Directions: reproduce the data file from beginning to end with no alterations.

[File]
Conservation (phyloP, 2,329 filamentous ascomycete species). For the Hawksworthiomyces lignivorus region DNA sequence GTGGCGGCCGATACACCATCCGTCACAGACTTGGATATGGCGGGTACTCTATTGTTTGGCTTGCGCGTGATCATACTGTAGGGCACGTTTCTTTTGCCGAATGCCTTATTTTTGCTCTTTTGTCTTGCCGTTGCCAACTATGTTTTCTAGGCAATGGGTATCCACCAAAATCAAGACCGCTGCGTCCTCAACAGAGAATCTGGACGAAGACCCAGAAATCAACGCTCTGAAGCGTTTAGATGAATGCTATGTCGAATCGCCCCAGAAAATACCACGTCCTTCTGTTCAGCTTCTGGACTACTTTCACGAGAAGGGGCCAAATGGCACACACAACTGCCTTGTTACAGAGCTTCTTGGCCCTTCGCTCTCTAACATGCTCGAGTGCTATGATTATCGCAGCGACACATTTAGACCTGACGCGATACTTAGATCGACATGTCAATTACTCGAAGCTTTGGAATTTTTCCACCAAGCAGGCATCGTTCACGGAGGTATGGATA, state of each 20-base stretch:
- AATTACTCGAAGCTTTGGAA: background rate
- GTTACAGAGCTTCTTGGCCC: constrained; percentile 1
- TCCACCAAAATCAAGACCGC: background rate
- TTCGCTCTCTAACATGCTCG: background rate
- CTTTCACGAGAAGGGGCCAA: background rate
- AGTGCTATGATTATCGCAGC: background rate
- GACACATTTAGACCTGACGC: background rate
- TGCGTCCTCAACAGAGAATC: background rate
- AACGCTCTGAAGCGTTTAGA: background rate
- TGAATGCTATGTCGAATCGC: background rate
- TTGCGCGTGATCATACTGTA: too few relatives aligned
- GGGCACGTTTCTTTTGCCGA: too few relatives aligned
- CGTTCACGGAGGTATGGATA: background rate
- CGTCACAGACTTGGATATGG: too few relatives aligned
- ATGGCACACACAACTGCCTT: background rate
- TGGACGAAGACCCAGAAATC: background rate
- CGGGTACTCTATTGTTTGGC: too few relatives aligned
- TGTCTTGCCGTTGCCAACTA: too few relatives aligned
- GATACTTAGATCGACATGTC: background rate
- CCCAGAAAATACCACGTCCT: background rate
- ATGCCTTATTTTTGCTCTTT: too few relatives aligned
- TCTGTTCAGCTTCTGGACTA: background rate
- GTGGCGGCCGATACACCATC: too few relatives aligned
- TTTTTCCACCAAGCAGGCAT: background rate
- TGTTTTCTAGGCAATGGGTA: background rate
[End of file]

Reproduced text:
Conservation (phyloP, 2,329 filamentous ascomycete species). For the Hawksworthiomyces lignivorus region DNA sequence GTGGCGGCCGATACACCATCCGTCACAGACTTGGATATGGCGGGTACTCTATTGTTTGGCTTGCGCGTGATCATACTGTAGGGCACGTTTCTTTTGCCGAATGCCTTATTTTTGCTCTTTTGTCTTGCCGTTGCCAACTATGTTTTCTAGGCAATGGGTATCCACCAAAATCAAGACCGCTGCGTCCTCAACAGAGAATCTGGACGAAGACCCAGAAATCAACGCTCTGAAGCGTTTAGATGAATGCTATGTCGAATCGCCCCAGAAAATACCACGTCCTTCTGTTCAGCTTCTGGACTACTTTCACGAGAAGGGGCCAAATGGCACACACAACTGCCTTGTTACAGAGCTTCTTGGCCCTTCGCTCTCTAACATGCTCGAGTGCTATGATTATCGCAGCGACACATTTAGACCTGACGCGATACTTAGATCGACATGTCAATTACTCGAAGCTTTGGAATTTTTCCACCAAGCAGGCATCGTTCACGGAGGTATGGATA, state of each 20-base stretch:
- AATTACTCGAAGCTTTGGAA: background rate
- GTTACAGAGCTTCTTGGCCC: constrained; percentile 1
- TCCACCAAAATCAAGACCGC: background rate
- TTCGCTCTCTAACATGCTCG: background rate
- CTTTCACGAGAAGGGGCCAA: background rate
- AGTGCTATGATTATCGCAGC: background rate
- GACACATTTAGACCTGACGC: background rate
- TGCGTCCTCAACAGAGAATC: background rate
- AACGCTCTGAAGCGTTTAGA: background rate
- TGAATGCTATGTCGAATCGC: background rate
- TTGCGCGTGATCATACTGTA: too few relatives aligned
- GGGCACGTTTCTTTTGCCGA: too few relatives aligned
- CGTTCACGGAGGTATGGATA: background rate
- CGTCACAGACTTGGATATGG: too few relatives aligned
- ATGGCACACACAACTGCCTT: background rate
- TGGACGAAGACCCAGAAATC: background rate
- CGGGTACTCTATTGTTTGGC: too few relatives aligned
- TGTCTTGCCGTTGCCAACTA: too few relatives aligned
- GATACTTAGATCGACATGTC: background rate
- CCCAGAAAATACCACGTCCT: background rate
- ATGCCTTATTTTTGCTCTTT: too few relatives aligned
- TCTGTTCAGCTTCTGGACTA: background rate
- GTGGCGGCCGATACACCATC: too few relatives aligned
- TTTTTCCACCAAGCAGGCAT: background rate
- TGTTTTCTAGGCAATGGGTA: background rate